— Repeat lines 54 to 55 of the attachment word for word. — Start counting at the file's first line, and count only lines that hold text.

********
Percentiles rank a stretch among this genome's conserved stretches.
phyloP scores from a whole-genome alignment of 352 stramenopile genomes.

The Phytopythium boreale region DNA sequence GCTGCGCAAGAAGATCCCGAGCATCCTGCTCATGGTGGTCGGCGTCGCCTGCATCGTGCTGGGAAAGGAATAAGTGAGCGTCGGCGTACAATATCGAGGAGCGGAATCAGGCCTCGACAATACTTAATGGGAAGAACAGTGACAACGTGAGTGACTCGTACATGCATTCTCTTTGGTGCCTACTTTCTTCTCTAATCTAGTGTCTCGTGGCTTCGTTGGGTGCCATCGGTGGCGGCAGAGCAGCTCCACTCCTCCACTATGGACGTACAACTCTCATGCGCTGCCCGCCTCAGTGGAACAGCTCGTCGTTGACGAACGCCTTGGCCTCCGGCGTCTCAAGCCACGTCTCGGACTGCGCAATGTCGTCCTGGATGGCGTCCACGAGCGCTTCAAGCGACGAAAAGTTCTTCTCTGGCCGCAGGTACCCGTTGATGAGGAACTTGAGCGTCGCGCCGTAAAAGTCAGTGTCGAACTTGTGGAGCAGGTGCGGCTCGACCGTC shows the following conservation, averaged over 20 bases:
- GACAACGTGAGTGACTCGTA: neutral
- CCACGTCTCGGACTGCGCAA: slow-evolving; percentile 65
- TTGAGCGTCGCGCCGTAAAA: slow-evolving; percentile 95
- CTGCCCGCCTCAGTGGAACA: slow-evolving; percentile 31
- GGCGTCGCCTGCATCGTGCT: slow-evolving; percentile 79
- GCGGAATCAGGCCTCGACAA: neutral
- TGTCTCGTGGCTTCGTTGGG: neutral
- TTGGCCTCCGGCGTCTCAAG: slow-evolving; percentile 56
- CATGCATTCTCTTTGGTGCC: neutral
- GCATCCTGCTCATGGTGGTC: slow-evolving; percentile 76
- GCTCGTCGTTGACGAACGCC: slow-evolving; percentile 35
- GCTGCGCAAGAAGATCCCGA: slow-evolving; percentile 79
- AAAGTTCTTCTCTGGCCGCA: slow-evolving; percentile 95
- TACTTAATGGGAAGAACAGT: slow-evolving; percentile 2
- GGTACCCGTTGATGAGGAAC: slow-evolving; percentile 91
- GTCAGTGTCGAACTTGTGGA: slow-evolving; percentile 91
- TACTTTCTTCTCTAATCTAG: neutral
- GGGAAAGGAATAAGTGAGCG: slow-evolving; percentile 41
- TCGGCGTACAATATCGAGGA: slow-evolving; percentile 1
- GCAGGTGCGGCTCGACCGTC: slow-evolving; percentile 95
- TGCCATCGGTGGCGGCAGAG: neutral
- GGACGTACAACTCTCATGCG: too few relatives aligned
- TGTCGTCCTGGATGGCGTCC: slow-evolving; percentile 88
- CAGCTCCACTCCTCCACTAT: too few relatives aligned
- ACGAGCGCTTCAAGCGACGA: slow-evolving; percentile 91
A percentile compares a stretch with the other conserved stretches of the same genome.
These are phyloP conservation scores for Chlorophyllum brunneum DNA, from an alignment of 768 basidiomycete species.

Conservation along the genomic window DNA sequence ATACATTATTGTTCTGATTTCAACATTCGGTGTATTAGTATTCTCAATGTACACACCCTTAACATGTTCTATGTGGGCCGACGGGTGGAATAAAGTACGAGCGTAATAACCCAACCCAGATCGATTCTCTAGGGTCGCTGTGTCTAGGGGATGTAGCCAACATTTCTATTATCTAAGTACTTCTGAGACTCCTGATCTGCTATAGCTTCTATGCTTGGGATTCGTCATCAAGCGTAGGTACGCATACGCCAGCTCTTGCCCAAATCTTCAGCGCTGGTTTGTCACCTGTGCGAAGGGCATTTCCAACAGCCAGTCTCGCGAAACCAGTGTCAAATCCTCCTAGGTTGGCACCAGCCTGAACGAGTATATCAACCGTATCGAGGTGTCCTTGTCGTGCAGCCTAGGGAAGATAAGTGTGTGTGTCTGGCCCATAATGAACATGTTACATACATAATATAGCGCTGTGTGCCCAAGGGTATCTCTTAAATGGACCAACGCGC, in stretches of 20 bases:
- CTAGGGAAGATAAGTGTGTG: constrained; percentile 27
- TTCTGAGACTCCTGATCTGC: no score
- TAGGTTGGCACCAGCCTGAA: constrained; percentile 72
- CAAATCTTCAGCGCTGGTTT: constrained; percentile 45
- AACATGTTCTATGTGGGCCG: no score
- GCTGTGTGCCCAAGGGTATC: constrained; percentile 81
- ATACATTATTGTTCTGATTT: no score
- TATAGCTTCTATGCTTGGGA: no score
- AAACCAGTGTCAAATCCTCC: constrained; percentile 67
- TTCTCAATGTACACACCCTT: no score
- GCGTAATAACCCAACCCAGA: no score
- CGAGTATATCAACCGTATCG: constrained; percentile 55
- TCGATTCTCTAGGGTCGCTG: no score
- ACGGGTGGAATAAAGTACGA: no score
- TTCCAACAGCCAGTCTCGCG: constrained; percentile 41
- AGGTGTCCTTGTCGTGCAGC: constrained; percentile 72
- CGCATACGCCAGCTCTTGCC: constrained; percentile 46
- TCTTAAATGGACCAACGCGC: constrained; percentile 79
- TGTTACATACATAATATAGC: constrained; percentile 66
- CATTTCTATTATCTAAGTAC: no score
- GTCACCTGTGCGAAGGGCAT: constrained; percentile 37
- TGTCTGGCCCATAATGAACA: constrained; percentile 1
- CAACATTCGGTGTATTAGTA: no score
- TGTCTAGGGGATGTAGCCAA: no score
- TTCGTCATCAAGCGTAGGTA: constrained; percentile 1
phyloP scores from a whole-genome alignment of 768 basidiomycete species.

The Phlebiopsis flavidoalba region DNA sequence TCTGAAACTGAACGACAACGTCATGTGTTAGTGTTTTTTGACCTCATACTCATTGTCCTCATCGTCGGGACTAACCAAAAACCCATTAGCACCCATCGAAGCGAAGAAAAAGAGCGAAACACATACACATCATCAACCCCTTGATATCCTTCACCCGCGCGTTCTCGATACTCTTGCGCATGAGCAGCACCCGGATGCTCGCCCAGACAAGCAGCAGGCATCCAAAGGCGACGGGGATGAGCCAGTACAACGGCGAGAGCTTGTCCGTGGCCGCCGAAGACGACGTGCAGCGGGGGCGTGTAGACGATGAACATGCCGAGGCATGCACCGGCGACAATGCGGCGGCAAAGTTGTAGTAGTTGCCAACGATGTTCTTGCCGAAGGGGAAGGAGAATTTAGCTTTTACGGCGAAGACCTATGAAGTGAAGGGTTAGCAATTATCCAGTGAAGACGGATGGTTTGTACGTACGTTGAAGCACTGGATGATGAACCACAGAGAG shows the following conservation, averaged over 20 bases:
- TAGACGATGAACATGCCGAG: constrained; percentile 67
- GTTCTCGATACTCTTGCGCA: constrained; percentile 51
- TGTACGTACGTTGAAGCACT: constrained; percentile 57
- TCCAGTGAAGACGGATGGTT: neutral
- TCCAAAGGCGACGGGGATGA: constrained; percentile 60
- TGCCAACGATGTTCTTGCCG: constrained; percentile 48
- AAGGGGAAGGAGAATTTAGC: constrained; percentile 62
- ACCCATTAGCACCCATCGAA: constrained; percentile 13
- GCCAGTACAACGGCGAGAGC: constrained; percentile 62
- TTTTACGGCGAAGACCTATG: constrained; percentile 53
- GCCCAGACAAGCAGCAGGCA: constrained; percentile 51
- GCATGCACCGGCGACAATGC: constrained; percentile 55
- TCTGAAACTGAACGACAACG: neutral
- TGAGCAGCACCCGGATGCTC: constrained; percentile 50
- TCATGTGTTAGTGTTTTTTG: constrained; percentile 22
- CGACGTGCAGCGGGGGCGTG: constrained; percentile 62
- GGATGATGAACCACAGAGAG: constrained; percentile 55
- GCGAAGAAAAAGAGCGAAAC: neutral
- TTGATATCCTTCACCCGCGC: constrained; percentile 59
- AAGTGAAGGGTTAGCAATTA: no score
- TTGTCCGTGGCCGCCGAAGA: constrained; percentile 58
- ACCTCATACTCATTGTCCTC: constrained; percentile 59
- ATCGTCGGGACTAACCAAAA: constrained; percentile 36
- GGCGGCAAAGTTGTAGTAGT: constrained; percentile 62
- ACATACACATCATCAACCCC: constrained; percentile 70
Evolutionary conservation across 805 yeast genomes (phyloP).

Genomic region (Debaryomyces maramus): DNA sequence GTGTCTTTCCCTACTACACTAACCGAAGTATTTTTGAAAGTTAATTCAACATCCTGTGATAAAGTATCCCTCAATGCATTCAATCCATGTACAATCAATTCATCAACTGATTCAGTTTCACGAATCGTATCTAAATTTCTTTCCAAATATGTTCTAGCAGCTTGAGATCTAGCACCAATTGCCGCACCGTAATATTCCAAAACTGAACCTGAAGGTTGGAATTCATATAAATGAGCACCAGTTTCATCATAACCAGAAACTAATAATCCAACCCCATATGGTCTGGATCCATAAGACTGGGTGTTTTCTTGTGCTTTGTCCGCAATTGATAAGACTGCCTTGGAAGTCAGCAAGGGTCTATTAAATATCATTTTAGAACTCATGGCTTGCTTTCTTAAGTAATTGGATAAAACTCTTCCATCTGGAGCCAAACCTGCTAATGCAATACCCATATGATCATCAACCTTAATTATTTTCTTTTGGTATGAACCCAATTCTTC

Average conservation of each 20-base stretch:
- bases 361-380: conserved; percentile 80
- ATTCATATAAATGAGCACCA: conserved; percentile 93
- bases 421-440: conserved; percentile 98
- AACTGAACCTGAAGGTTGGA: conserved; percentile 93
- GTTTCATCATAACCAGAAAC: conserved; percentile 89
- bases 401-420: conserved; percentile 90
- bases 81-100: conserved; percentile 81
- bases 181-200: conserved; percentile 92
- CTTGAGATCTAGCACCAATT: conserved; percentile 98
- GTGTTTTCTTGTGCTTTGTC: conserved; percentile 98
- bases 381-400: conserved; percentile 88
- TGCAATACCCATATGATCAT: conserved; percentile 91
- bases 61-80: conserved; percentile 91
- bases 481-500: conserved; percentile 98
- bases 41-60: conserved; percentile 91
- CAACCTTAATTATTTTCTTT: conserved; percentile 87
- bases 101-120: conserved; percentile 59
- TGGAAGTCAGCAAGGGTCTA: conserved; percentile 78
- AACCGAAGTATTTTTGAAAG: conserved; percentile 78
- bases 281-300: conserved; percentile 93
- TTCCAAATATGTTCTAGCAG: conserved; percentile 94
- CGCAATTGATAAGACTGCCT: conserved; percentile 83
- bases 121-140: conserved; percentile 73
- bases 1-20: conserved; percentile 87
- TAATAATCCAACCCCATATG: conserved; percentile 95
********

- CAACATTCGGTGTATTAGTA: no score
- TGTCTAGGGGATGTAGCCAA: no score